Log of SV Free Spirit and ships company

The chronicles of the schooner Free Spirit and her crew, embarking on an open ended journey upon the great rolling heap. Free Spirit is currently pursuing humanitarian and commercial goals in the Dominican Republic, on the island of Hispaniola. Working under the Ocean Reach USA and Paradigm Research banners, she is serving as logistics headquarters, workshop, and development laboratory for many ongoing projects. This is the log of her journey.....

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Tuesday, January 13, 2009

The Haul Out & Bottom Job Deltaville, Va 10/22 ~ 10/31

At first glance, she really did not look all the bad.... After she was up and secure on the stands we were able to perform a better inspection. We found large areas of the hull that were covered with 'water blisters' under the bottom paint. There was not any rust showing anywhere, but given enough time to degrade, would definitely do some major damage. After we sanded of the bottom paint, we discovered that there had not been good enough prep/sanding done on many areas before te bottom paint. We had a lot of help at this stage before we launched, and we madethe mistake of not checking things more carefully. But, now we know :-)

Kinda dirty, huh?.... One of the major reasons that we wanted/needed to haul out was to re-strike the water line. This picture shows really well the corrosion, barnacles and muck that is on the painted hull of the boat and not protected by the black stripe of bottom paint.

Getting her parked in her spot....

Tamer sanding away and working hard, like always!

Back to ladder boarding... At least it is only temporary :-)

Tamer, Blayde and Paul re-striking the water line so we know how far up the side to sand and prep.

Starboard side ready for the first coat of paint. You can see in this photo were the sanding stopped, and where the new water line will be.

Port side....

The ablative bottom paint is very soft, and Valin proved this!

Paul, getting his first haul out experience... His hard work allowed me and the boys the luxury of leaving to Ohio for most of this work time. Thanks!

Normally, all of the gray water we produce goes straight over board. During haul out we have to hook up a drain hose and bucket or it makes a terrible mess.

TA DA!!!!!!!!!!!!!!!!!!!!!!



Blogger Gayle said...

Amazing work! I can't believe the transformations you make!

5:18 PM  

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Introducing Propcalc 4.0

Use Propcalc to easily match your hull with your engine, transmission, and propeller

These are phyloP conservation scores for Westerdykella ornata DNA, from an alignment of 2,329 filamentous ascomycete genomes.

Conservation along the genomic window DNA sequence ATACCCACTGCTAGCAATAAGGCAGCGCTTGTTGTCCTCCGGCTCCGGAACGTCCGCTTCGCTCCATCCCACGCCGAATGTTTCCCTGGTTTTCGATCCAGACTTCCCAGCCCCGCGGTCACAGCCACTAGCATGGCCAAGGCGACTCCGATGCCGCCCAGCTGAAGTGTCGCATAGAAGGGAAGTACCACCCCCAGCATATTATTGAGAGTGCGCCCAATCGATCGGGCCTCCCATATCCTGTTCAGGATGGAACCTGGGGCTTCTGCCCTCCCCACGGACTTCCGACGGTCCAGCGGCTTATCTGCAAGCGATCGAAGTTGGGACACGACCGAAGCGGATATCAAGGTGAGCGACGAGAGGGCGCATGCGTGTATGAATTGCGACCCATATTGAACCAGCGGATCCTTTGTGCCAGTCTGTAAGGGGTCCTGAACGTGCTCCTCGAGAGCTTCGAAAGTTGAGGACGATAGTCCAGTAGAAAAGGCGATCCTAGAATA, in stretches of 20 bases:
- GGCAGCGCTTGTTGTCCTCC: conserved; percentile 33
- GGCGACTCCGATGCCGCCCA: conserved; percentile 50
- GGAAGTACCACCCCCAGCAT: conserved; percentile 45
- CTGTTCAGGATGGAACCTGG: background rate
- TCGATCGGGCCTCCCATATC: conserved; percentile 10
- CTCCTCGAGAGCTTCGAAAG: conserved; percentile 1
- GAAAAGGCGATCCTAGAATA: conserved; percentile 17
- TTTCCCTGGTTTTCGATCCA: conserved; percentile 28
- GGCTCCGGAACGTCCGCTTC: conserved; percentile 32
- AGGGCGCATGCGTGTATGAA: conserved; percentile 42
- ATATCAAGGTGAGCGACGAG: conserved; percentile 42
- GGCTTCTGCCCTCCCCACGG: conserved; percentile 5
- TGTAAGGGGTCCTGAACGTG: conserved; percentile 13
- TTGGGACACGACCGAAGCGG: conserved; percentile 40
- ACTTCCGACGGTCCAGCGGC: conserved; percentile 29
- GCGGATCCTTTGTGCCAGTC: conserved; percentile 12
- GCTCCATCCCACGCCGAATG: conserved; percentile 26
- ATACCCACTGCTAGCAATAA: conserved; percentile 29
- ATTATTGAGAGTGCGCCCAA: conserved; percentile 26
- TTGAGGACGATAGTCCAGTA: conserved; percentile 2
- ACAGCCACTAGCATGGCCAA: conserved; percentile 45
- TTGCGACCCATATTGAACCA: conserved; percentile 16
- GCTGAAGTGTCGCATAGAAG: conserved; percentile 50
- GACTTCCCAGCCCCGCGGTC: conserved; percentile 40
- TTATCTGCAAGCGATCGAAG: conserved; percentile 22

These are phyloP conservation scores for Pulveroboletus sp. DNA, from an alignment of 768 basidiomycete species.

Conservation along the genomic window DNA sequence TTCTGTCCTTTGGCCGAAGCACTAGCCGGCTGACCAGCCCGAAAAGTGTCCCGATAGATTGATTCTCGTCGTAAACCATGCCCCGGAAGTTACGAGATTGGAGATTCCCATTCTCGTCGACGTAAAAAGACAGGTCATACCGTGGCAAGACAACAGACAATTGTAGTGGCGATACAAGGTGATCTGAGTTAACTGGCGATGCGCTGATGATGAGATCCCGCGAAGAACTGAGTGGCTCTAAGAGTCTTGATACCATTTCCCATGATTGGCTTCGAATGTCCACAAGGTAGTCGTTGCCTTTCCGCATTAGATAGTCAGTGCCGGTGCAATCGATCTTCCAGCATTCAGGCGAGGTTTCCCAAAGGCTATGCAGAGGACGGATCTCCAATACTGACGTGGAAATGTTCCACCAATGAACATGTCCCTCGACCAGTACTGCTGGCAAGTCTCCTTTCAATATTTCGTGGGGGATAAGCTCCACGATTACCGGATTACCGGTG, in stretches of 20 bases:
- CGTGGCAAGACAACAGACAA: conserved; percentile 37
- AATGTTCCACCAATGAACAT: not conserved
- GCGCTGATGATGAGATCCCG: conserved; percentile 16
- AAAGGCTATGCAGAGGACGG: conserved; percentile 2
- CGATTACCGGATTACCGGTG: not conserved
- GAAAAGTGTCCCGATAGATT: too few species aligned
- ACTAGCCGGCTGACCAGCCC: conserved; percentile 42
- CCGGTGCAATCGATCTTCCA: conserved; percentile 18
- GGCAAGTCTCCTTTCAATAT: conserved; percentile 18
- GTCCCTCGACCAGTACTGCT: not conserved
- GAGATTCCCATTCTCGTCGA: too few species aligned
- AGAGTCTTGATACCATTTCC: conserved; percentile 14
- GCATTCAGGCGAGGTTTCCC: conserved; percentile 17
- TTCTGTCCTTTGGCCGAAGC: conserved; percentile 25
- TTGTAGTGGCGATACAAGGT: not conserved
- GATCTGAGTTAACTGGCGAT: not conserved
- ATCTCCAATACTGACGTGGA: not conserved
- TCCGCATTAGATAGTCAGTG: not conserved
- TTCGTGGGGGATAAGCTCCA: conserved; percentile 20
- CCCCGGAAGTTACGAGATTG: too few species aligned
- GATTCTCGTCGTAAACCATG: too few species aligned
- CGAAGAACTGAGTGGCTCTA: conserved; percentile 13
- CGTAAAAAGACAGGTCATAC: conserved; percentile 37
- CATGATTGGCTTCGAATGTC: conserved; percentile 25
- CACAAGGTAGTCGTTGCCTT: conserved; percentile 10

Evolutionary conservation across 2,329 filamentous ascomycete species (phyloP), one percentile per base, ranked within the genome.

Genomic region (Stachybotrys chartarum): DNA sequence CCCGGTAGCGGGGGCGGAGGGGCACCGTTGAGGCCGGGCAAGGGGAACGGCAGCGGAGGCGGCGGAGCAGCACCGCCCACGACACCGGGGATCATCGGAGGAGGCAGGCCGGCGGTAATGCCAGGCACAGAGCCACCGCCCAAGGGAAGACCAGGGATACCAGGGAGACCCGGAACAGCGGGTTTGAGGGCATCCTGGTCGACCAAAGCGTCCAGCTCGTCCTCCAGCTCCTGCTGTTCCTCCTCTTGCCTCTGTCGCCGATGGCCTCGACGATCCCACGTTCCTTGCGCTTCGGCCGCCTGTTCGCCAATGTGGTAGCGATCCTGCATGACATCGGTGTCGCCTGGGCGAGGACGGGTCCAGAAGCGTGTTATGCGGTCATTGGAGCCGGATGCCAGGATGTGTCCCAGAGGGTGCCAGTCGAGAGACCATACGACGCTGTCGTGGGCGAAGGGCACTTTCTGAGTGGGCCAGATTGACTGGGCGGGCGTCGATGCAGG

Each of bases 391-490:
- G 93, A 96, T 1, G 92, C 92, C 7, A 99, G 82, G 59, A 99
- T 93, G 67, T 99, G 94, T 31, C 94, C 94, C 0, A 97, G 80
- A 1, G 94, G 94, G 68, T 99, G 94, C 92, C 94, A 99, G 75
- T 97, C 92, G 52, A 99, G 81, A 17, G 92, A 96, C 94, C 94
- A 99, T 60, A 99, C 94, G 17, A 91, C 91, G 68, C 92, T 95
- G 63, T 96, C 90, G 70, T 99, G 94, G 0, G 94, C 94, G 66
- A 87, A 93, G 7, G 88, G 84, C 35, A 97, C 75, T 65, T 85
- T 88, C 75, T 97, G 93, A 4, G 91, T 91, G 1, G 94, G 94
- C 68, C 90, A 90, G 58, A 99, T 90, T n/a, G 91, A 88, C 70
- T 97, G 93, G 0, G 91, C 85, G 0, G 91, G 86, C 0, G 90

Put the known data in the top fields, then hit the Update button to get the answers.
Results, of course, should be verified by a Naval Architect or qualified surveyor.
Data is provided for three bladed propellers of average type
For two or four bladed props, use the modifiers shown below.

Fill out the fields as follows:

Vessel LWL (ft) = Waterline length
Vessel Disp (lbs) = Vessel displacement
(max) HP = Rated Engine Max HP
Engine RPM max = Engine RPM at Max HP
Engine RPM cruise = Desired or estimated cruise rpm
(Cruise or Max) Kts = Speed to work the calculations for
Slip = Propeller efficience. 45% is average for a displacement cruiser.
Gear ratio = 1: Gear ratio of transmission
SL Ratio Adj. = This value will be added (or subtracted, if a negative value) to the calculated S/L ratio.

Key information:

If the "hp required" is greater than the "cruse HP", you have your cruise RPM set too low for your engine parameters.
If the "hp required" is significantly less than the "cruse HP", you have your cruise RPM set too high for your engine parameters.
If the "hp required" is greater than the "Max HP", then your target speed is too high for your engine/hull parameters.
The S/L ratio is calculated automaticaly based on your input. It can be adjusted if necessary, but normally it should be left alone.
If the calculated S/L ratio exceeds S/L MAX, then the results are likely to be non-predictive. Try a lower speed requirement.
SL Ratios of 1.1 - 1.4 are typical of displacement hulls. Semiplaning or planing hulls can go higher.

Typical propeller slip values:

Sailing auxiliary, barges, etc less than 9 Kts............45%
Heavy powerboats, workboats 9 - 15 Kts....................26%
Powerboats, Lightweight Cruisers 15 - 30 Kts..............24%
High speed planing boats 30 - 45 Kts......................20%
V bottom race boats 45 - 90 Kts...........................10%


it is possible to get irrational answers by irrational input , I.E specifying excessive speed for hull type and length
Any attempt to exceed hull speed (1.34 times the square root of the waterline length in feet) with a displacement hull are likely
to fail unless the hull is extremely fine (multihull) or otherwise exceptional. In such cases, an S/L adjustment would be in order.

2 and 4 bladed props:

For two bladed propellers, multiply the diameter by 1.05, and the pitch by 1.01
For four bladed propellers, multiply the diameter by .94, and the pitch by .98

Vessel LWL (ft) =
Vessel Disp (lbs) =
  (max) HP =
  Engine RPM max =
  Engine RPM cruise =
  (Cruise or Max) Kts =
  Slip =
  Gear ratio = 1:
  SL Ratio Adj. =
  Prop rpm max =
  Prop rpm cruise =
  Pitch =
  Diameter =
  Static Thrust =
  Cruise HP =
  Cruise HP% =
  SL Ratio =
  DL Ratio =
  SL Max =
  HP Required =